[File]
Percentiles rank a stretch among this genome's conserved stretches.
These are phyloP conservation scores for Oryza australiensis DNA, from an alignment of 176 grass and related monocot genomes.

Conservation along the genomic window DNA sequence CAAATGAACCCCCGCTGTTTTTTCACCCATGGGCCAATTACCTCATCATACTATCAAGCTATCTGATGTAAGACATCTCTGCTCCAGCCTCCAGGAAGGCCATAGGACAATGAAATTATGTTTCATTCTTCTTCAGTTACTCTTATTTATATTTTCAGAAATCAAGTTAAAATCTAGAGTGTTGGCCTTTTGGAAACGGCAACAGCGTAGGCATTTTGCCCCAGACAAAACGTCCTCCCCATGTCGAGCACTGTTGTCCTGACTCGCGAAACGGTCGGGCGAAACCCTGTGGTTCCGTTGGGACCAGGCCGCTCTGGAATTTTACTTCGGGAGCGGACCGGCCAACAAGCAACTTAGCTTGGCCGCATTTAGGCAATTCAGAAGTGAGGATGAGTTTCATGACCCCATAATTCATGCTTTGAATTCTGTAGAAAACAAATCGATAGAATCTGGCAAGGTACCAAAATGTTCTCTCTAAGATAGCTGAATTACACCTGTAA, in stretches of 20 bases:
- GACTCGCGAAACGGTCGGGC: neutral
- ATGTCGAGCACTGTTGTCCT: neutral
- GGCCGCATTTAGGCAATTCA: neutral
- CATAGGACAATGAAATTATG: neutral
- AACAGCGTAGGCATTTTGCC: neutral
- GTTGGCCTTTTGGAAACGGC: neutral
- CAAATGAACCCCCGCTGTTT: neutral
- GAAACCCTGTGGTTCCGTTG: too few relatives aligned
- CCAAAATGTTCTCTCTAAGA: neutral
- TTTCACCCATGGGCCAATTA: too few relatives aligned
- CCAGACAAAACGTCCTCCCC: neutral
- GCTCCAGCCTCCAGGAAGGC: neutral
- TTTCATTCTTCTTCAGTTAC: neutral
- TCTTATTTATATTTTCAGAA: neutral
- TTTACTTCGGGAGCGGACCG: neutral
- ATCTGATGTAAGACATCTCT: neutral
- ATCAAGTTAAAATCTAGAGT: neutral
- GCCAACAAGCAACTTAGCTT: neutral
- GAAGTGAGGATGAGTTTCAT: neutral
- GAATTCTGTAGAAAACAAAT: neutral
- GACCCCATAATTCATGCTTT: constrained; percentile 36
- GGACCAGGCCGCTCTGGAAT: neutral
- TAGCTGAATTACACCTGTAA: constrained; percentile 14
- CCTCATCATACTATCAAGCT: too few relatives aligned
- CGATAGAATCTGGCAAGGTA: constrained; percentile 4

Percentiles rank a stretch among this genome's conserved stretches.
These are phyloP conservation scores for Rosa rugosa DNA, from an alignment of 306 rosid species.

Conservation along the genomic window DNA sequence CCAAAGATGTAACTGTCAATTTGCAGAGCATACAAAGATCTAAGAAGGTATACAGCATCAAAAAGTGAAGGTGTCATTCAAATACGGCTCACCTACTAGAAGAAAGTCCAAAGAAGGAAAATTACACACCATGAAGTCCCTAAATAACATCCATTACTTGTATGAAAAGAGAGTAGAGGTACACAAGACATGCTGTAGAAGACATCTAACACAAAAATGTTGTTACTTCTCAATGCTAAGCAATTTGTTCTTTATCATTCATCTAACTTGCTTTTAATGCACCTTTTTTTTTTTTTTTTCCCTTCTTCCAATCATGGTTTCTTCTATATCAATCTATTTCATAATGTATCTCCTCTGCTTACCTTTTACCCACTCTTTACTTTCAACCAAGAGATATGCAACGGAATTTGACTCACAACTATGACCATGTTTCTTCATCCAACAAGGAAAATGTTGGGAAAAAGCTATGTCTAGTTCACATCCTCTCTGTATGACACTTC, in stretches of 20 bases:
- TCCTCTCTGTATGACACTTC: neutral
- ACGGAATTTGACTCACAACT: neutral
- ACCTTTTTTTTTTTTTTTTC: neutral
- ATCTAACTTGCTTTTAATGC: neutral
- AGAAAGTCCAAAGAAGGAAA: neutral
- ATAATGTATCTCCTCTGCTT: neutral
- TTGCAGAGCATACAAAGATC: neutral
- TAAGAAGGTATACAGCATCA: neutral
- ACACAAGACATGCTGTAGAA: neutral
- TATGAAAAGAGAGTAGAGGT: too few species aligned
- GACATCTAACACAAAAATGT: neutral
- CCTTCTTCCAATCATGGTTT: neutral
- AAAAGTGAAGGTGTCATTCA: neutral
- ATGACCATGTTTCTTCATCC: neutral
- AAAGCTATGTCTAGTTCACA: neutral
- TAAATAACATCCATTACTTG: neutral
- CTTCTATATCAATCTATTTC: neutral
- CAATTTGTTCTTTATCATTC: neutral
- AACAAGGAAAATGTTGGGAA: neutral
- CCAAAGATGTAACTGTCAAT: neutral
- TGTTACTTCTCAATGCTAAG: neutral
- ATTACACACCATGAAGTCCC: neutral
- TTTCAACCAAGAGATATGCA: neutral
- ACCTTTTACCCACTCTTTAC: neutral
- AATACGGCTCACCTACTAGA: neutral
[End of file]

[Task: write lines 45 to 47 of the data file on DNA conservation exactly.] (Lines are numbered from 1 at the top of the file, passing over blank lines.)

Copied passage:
- ATGACCATGTTTCTTCATCC: neutral
- AAAGCTATGTCTAGTTCACA: neutral
- TAAATAACATCCATTACTTG: neutral